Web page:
How does localization differ from straight translation

Translation and localization Frequently asked questions

how does localization differ from straight translation?

In scope it is certainly true that localization involves translation (e.g. of manuals and other documentations, screens, help texts, and error messages). Equally, product names may have to be changed to avoid unfortunate associations in the target language. However, the process also requires other non-linguistic skills.

On the software programming side, screen dialog boxes and field lengths may have to be altered, date, time and currency formats changed, delimiters for figures replaced, and icons and colors adapted, to give only a few examples.

On the content side, programs often have to be changed to conform to national and cultural norms. In multimedia applications the color, size, and shape of objects such as coins and notes, taxis, telephones and mailboxes, and buses and ambulances, traditionally vary from country to country. Vehicles may suddenly have to drive on the other side of the road, while dress codes will vary, and symbols take on a new significance. Similarly, mainstream business applications such as address databases and financial accounting packages have to be adapted to the procedures and conventions applicable in their new environments.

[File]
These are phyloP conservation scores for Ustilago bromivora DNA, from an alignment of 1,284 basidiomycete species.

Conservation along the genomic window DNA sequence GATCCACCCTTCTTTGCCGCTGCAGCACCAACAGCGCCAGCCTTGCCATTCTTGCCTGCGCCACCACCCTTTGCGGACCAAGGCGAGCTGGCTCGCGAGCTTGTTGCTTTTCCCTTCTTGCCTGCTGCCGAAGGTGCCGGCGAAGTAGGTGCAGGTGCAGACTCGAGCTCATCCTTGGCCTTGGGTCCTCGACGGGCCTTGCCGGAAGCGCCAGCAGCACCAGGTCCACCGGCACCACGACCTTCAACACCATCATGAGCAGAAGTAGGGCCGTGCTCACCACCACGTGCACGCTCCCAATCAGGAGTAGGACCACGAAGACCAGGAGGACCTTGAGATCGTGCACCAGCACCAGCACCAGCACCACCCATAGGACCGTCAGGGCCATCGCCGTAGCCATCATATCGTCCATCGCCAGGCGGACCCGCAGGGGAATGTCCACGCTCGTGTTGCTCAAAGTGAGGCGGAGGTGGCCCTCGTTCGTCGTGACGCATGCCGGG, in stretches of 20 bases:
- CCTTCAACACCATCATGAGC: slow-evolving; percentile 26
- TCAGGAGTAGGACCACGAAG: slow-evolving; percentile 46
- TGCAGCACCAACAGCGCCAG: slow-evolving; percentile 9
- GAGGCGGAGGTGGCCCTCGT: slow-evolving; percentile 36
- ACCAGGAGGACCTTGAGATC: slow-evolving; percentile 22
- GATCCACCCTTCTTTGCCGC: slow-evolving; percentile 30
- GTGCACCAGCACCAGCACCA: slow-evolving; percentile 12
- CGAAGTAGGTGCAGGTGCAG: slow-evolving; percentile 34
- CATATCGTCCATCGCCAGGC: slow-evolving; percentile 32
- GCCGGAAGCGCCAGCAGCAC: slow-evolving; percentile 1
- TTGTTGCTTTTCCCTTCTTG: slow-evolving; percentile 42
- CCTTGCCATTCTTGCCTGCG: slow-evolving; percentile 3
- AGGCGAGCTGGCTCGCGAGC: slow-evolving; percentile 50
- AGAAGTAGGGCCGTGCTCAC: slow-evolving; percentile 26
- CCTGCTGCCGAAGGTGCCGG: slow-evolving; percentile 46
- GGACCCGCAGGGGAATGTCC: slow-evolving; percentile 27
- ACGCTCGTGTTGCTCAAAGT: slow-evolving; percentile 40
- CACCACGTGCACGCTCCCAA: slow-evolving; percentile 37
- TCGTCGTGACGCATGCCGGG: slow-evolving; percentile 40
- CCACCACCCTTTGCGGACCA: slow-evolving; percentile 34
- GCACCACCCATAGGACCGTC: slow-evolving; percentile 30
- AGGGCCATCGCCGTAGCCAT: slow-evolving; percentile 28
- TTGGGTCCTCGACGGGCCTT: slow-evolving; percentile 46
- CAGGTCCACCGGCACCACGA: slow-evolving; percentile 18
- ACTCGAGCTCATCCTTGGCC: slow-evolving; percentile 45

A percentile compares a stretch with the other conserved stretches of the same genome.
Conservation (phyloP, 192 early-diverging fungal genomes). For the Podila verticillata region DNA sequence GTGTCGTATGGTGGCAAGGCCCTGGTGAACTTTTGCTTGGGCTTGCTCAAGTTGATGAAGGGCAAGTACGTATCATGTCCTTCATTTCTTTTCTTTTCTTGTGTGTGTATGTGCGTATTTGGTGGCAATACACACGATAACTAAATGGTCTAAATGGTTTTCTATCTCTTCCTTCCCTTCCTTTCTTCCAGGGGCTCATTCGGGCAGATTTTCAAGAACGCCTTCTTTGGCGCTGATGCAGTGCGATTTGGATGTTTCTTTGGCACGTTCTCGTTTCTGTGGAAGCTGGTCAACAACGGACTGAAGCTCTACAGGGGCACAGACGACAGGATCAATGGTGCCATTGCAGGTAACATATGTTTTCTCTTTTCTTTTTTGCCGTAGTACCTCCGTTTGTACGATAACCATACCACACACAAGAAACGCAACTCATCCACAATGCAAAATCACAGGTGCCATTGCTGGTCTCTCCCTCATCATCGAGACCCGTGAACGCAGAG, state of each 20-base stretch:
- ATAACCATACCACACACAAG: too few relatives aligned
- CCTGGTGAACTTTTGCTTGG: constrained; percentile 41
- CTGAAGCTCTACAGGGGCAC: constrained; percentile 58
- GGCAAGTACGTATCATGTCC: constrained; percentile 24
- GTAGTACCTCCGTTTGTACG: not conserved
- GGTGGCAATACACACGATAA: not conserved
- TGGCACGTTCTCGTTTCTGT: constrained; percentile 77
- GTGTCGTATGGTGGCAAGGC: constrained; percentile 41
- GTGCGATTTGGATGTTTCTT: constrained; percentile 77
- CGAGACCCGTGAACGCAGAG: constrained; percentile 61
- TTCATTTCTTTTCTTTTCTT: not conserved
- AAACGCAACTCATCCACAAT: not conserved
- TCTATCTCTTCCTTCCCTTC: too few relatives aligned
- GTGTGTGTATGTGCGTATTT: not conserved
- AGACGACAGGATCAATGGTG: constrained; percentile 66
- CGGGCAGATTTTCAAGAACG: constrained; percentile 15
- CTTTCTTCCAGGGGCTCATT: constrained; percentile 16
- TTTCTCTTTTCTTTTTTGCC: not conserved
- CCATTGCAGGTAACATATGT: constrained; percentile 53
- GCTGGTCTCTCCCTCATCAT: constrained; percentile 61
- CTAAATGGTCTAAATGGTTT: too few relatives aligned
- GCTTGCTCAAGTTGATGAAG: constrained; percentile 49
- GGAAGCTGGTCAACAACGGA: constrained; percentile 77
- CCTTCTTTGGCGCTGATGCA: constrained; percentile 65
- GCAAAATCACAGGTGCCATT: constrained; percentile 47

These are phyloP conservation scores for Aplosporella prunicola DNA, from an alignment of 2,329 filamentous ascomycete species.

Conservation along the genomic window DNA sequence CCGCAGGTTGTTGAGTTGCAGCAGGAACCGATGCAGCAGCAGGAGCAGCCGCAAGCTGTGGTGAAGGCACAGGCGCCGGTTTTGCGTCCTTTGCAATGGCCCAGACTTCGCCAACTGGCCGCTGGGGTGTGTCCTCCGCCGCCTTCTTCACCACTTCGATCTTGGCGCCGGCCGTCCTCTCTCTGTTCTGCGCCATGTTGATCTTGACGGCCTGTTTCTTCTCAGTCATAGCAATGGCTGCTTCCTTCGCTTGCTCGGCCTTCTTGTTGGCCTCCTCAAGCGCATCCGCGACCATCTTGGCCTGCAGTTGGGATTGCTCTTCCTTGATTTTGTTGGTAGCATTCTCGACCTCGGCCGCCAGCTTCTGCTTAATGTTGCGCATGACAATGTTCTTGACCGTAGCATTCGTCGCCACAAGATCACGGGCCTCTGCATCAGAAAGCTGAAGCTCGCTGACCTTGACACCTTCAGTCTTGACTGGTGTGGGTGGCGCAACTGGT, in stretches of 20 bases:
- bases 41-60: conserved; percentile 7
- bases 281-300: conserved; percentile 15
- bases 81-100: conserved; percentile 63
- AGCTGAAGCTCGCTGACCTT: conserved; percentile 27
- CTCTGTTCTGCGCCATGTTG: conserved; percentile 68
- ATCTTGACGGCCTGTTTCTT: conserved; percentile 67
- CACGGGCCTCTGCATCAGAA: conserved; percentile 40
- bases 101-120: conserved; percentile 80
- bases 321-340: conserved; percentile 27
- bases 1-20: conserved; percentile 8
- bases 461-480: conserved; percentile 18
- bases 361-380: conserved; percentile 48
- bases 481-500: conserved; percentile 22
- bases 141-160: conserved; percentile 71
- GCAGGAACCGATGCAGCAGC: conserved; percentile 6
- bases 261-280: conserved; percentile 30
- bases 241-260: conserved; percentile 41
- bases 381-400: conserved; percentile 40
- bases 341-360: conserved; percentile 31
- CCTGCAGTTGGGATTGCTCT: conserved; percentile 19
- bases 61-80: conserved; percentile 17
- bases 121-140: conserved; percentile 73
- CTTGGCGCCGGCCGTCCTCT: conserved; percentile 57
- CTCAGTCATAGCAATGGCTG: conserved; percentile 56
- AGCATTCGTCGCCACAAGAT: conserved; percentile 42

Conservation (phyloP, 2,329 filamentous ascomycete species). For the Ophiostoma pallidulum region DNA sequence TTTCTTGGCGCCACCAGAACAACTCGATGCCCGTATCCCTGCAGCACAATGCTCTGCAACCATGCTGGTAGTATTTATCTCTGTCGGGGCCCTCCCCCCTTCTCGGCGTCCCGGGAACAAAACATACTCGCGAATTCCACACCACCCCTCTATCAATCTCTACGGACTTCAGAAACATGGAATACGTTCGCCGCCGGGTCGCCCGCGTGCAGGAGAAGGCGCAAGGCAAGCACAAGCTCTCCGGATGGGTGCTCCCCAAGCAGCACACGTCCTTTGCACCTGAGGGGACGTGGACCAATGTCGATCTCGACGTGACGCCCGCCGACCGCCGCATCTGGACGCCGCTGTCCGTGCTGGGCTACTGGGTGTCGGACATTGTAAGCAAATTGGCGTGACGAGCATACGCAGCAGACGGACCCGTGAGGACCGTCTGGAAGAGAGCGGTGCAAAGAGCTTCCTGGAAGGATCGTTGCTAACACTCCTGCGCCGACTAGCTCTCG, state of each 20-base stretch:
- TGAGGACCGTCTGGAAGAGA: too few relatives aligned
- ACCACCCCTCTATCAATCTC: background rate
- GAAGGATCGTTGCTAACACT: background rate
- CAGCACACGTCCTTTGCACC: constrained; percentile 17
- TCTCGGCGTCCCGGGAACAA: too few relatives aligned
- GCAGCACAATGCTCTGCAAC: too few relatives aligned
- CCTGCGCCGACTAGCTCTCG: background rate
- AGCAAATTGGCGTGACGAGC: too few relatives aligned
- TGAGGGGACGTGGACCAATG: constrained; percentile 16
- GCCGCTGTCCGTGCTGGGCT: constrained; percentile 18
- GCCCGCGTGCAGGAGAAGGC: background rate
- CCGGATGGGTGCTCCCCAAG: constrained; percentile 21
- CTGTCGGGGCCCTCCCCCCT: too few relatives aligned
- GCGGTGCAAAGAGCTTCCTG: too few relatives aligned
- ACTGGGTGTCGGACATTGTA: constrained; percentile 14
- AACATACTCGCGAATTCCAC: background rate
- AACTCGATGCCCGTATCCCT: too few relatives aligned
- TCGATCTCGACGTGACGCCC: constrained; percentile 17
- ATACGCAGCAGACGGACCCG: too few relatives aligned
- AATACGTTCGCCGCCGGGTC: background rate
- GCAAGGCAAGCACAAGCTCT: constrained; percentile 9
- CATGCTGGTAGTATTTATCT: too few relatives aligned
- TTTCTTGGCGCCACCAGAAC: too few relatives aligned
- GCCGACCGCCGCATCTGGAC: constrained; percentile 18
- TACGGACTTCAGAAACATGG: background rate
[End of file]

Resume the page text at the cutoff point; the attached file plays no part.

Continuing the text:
The difference in general is:

  • Traditional translation is typically an activity performed after the source document has been finalized. Localization projects, on the other hand, often run in parallel with the development of the source product to enable simultaneous shipment of all language versions. For example, the translation of software strings may often start while the software product is still in beta phase.
  • Translation is only one of the activities in localization; in addition to translation, a localization project includes many other tasks such as project management, software engineering, testing and desktop publishing.